History Lesson O' The Day - 3/17/99
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From: Peter Langston <psl>
Date: Wed, 17 Mar 99 14:03:27 -0800
Subject: History Lesson O' The Day - 3/17/99
[What this has to do with St. Patrick is beyond me... -psl]
Forwarded-by: Nev Dull <email@example.com>
In the History of Gynecology, a Surprising Chapter
New York Times, by NATALIE ANGIER
Electricity has given so much comfort to womankind, such surcease to her
life of drudgery. It gave her the vacuum cleaner, the pop-up toaster and
the automatic ice dispenser. And perhaps above all, it gave her the
vibrator. In the annals of Victorian medicine, a time of "Merrell's
strengthening cordial liver invigorator and purifier of the blood," the
debut of the electromechanical vibrator in the early 1880s was one medical
event that truly worked wonders -- safely, reliably, repeatedly.
As historian Rachel Maines describes in her exhaustively researched work,
"The Technology of Orgasm: Hysteria, the Vibrator, and Women's Sexual
Satisfaction" (Johns Hopkins Press, 1999), the vibrator was developed to
automate a function that doctors had long performed for their female
patients: the relief of physical, emotional and sexual tension through
external pelvic massage, culminating in orgasm. For doctors, the routine
had usually been tedious. "Most of them did it because they felt it was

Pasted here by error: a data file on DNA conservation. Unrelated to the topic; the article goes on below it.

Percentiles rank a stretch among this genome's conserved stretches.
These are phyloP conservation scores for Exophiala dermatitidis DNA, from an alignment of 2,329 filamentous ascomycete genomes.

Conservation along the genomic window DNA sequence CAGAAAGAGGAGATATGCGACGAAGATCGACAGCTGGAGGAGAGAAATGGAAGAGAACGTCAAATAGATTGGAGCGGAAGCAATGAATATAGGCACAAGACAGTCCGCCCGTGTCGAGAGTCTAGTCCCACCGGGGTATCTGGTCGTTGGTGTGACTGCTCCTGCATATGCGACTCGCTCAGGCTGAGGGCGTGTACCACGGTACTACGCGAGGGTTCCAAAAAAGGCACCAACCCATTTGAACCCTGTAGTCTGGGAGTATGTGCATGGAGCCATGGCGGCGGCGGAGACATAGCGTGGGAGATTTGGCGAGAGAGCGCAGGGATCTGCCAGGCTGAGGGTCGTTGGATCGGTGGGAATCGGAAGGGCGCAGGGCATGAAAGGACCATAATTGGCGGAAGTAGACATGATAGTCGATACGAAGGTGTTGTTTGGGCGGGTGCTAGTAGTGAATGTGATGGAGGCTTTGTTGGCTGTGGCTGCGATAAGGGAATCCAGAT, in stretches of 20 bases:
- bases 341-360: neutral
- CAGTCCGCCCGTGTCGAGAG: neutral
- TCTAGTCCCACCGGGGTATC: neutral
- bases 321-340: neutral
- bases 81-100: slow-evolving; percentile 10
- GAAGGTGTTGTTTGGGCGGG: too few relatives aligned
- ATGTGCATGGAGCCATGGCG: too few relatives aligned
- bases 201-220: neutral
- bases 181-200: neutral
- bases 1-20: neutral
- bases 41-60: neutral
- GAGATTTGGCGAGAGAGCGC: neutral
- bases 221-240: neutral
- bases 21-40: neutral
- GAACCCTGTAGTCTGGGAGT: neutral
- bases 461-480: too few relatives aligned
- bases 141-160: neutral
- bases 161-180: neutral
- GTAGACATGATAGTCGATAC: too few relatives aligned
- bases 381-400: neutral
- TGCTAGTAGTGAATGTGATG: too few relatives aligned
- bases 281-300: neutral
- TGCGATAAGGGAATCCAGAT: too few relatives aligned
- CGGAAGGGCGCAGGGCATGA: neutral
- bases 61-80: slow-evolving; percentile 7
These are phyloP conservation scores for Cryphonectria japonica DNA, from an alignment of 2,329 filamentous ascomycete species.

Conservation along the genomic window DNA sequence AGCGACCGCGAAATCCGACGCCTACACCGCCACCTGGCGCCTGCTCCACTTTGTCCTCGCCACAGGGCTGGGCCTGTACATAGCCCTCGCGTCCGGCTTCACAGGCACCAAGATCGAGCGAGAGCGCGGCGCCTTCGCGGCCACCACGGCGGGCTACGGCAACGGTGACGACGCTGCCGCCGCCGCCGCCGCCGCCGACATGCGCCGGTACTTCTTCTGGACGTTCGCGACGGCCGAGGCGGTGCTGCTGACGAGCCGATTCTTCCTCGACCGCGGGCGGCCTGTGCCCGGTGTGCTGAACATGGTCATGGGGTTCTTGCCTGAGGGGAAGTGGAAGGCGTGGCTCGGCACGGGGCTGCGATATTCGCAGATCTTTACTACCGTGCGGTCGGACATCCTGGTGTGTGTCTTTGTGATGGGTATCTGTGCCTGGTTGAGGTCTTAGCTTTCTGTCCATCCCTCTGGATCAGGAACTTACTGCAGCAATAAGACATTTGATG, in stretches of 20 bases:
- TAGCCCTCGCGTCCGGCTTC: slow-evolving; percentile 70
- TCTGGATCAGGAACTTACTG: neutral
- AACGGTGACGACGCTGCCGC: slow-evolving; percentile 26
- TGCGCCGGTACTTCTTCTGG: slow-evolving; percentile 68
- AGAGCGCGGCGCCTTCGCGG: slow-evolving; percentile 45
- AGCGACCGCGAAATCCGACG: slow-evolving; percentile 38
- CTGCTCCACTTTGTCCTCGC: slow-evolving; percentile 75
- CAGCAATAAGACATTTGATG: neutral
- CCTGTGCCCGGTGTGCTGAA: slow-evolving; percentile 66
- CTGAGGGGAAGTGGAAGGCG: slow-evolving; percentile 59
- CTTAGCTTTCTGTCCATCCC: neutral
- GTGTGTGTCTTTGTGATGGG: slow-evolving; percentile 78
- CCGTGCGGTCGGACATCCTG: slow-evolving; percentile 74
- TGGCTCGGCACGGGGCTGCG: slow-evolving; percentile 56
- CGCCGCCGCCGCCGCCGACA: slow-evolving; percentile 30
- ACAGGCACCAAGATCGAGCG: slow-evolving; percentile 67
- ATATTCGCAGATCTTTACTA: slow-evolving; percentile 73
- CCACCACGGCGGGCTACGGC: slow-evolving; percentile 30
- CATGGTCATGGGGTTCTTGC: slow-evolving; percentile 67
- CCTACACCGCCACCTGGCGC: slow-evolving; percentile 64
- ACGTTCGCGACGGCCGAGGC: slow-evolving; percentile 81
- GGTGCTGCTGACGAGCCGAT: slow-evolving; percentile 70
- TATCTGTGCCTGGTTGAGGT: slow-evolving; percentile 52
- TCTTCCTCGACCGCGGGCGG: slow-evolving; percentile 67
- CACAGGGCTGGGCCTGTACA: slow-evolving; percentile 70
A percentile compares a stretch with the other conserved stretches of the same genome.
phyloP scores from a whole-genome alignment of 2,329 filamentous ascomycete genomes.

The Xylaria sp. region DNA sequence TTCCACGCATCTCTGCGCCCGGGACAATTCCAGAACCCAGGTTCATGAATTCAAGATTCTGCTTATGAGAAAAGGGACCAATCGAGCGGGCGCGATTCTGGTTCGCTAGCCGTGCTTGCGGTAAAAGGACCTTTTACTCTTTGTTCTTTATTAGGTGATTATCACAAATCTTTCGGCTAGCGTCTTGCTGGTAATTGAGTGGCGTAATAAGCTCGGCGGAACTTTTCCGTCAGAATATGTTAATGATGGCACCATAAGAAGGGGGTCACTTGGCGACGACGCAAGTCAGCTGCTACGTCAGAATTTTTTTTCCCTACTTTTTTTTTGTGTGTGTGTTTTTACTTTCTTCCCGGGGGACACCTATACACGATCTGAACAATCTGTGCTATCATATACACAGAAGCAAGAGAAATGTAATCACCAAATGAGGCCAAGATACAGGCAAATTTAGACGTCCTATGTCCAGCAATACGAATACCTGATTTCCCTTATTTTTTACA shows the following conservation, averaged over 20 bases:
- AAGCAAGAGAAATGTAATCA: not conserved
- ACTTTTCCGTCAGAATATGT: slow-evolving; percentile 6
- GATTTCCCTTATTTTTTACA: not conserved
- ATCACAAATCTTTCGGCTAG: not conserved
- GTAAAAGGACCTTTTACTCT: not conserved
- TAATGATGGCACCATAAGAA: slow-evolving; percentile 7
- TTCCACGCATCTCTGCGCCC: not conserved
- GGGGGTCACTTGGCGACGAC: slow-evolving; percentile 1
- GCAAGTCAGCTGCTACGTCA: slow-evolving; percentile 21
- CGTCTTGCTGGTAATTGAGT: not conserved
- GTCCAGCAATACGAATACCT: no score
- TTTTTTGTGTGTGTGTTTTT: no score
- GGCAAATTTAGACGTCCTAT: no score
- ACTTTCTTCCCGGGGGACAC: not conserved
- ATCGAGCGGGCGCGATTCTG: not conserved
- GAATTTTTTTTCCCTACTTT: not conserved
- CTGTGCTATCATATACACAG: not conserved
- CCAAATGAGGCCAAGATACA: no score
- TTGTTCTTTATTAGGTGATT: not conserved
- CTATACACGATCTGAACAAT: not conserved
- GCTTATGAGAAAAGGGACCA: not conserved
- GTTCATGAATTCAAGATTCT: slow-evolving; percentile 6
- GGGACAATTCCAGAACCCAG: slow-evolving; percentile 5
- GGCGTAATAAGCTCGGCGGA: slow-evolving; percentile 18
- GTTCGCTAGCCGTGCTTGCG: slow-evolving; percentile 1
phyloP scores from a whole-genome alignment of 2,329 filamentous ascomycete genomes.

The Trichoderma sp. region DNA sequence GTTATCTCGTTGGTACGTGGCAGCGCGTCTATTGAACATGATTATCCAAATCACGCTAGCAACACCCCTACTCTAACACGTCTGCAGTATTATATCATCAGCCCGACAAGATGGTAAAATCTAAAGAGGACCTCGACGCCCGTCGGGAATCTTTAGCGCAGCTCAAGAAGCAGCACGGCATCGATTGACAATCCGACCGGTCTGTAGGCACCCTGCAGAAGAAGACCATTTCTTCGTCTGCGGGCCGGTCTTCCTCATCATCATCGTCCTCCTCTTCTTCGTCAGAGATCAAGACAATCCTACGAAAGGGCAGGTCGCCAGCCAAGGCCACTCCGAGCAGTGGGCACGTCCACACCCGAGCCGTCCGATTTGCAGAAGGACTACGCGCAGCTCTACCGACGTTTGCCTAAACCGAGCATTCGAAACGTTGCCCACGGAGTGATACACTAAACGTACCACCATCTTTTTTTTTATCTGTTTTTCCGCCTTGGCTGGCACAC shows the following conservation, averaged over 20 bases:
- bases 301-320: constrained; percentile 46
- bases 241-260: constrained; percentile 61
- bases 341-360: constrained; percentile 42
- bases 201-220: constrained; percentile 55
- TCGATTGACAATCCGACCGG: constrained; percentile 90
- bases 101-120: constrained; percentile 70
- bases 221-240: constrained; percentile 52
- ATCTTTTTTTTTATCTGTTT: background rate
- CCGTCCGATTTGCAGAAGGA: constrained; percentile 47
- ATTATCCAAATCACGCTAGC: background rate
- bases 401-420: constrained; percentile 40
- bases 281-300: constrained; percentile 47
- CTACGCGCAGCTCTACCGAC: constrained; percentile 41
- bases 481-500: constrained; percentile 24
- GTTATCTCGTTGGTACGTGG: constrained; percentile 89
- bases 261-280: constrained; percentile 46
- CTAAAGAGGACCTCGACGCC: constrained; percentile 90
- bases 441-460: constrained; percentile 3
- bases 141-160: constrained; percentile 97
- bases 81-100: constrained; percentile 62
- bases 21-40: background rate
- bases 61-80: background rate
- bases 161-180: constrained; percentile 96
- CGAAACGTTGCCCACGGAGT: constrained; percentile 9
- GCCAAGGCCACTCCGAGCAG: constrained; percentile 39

their duty," Dr. Maines said in an interview. "It wasn't sexual at all."
The vibrator, she argues, made that job easy, quick and clean. With a
vibrator in the office, a doctor could complete in seconds or minutes what
had taken up to an hour through manual means. With a vibrator, a female
patient suffering from any number of symptoms labeled "hysterical" or
"neurasthenic" could be given relief -- or at least be pleased enough to
guarantee her habitual patronage. Hysteria, as it was traditionally defined,
was an incurable, chronic disease. "The patient had to go to the doctor
regularly," Dr. Maines said. "She didn't die. She was a cash cow."
Nowadays, it is hard to fathom doctors giving their patients what Dr.
Maines calls regular "vulvular" massage, either manually or
electromechanically. But in a 1903 commentary on treatments for hysterical
patients, Dr. Samuel Monell wrote that "pelvic massage has its brilliant
advocates and they report wonderful results." He noted that many doctors
had difficulty treating patients "with their own fingers," and hailed the
vibrator as a godsend: "Special applicators (motor driven) give practical
value and office convenience to what otherwise is impractical."
Small wonder that by the turn of the 20th century, about 20 years after Dr.
Joseph Mortimer Granville patented the first electromechanical vibrator,
there were at least two dozen models available to the medical profession.
There were vibratory forks, undulating wire coils called vibratiles,
vibrators that hung from the ceiling, vibrators attached to tables, floor
models on rollers and portable devices that fit in the palm of the hand.
They were powered by electric current, battery, foot pedal, water turbine,
gas engine or air pressure, and they shimmied at speeds ranging from 1,000
to 7,000 pulses per minute. They were priced to move, ranging from a low of
$15 to what Dr. Maines calls the "Cadillac of vibrators," the Chattanooga,
which cost $200 in 1904.
Doctors used vibrators for many non-orgasmic purposes, including to treat
constipation, arthritis and tumors. But that a big selling point for the
devices was their particular usefulness in treating "female ailments" can
be gleaned from medical textbooks at the time. A text from 1883 called
"Health For Women" recommended the new vibrators for treating "pelvic
hyperemia," or congestion of the genitalia. Vibrators were also marketed